‘I Look Like an Engineer’

Penn Engineering students (clockwise) Nyasha Zimunhu, Fahmida Lubna, Celestina Saven, Sanjana Hemdev, Sabrina Green and Sydney Kariuki all participated in the "I Look Like an Engineer" campaign organized by AWE.
Penn Engineering students (clockwise) Nyasha Zimunhu, Fahmida Lubna, Celestina Saven, Sanjana Hemdev, Sabrina Green and Sydney Kariuki all participated in the “I Look Like an Engineer” campaign, locally organized by AWE.

Penn Engineering’s Advancing Women in Engineering (AWE) program, dedicated to recruiting, retaining and promoting all female-identified students in the School, participated in the “I Look Like an Engineer” social media movement for the third year in a row. The movement, aimed at promoting diversity around underrepresented groups like women and people of color, was started by software developer Isis Anchalee in 2015.

Francesca Cimino
Francesca Cimino

Francesca Cimino, member of AWE and a rising senior in the Department of Bioengineering, has always been passionate about changing the stereotypes and breaking down the barriers that prevent engineers of diverse backgrounds from thriving. She wanted to continue AWE’s tradition of participating in the movement to showcase the diversity already present within the field and prove that there is no single characteristic that defines an engineer.

At the conclusion of the campaign, Cimino responded to questions about the importance of diversity and what a more equal world in engineering looks like.

Why did you decide to get involved with AWE?

I applied to be a part of AWE’s Student Advisory Board during the spring semester of my freshman year. Being on the board was very enticing to me because I was looking to make connections with more women engineers at the time. I wanted to create my own community of women engineers while also wanting to help foster a community for all. AWE’s message and goals really resonated with me as well, so I knew it would be a perfect fit.

How important has mentorship from other female engineers been for you?

Being able to interact and learn from women who have experience in the industries I am most interested in has been very valuable to me. It has been inspiring to learn about their stories and the fact that I can relate to many of them has definitely allowed me to become more confident as I get closer to starting my career. Mentorship is something AWE really values and the board has worked to develop a mentoring network for women engineers, which I really admire.

Penn Engineering’s AWE group recently participated in a social media campaign called “I Look Like an Engineer.” Where did the idea originate?

The “I Look Like an Engineer” movement began in 2015, although AWE first participated during the 2018-19 school year. A board member who ran our social media accounts at the time thought it would serve as a good way to promote women in Penn Engineering. That year, they took pictures in the Levine Lobby and posted them, and some of them can still be found on our Instagram and Facebook pages. As a current member on our social media committee, I wanted to continue the campaign even though we were not all on campus, so I asked women engineers who were willing to participate to submit pictures of themselves that I could then edit a frame on and post on our social media.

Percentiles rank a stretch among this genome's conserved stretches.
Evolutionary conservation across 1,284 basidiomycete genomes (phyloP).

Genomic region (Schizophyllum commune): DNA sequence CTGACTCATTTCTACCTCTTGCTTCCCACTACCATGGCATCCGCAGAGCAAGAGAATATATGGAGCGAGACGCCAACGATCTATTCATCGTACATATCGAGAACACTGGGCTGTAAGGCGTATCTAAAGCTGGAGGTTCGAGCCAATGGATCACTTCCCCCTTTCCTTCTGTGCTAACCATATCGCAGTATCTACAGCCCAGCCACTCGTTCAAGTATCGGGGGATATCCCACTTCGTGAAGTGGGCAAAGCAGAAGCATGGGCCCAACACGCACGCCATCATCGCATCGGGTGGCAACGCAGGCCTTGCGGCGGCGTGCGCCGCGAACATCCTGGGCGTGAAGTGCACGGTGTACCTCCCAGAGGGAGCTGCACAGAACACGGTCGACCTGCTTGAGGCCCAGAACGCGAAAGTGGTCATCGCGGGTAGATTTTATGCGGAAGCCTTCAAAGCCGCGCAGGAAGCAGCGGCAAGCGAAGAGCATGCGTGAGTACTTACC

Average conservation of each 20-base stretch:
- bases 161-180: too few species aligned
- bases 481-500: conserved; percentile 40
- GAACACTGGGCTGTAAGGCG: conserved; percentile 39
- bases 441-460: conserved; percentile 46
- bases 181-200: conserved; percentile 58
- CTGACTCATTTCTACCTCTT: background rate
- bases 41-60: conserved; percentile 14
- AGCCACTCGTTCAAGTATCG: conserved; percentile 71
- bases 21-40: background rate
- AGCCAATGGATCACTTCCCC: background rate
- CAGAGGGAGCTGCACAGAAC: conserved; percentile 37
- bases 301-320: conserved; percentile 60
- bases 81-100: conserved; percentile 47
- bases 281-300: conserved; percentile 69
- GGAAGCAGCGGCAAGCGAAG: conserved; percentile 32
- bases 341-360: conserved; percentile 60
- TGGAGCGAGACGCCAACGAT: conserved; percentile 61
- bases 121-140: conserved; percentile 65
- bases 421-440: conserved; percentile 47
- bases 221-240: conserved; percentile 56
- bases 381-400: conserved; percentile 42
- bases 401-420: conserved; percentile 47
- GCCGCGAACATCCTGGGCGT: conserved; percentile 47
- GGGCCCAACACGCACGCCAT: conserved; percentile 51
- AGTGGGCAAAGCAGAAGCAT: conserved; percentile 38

What has been the impact of the project?

The goal for AWE has always been to break down the barriers that stereotypes have set for what defines an engineer. Through this campaign, we have been able to empower ourselves as women engineers and others around Penn who may feel like outsiders in their respective fields. This campaign also shows that there is not one image that represents what an engineer should look like and that women deserve recognition in this field. This is all about us redefining societal norms in a way that is more inclusive towards all women.

Why do you think diversity is important in engineering?

AWE as a group and I share the opinion that diversity, in regard to gender, race, sexual orientation, etc., provides vast benefits to communities and it promotes an expansion of opinions and ideas that may not be represented in a group where everyone shares the same background and experiences. In a field like engineering that is so heavily dominated by men, it is important that women have a seat at the table where they are comfortable to share their own unique thoughts as well. Diversity is something that allows all kinds of minds to work together in cohesion and a primary goal of AWE is to advance efforts to make sure it is fostered for women all across engineering.

What do you think a more equal world in engineering looks like?

From our perspective in AWE, engineering is a field that should be inclusive and open to any person, regardless of who they are or where they come from. The ideas and opinions of all people are valuable and should be given equal respect when it comes to collaborative work in order for there to be a more equal world in engineering. I believe that innovation is at its best when everyone has the opportunity to participate, so for us, leadership roles in engineering are something that must be more diversified. Women are often absent from many of these positions and this is something that needs to change in order to foster a world of equality regarding engineering.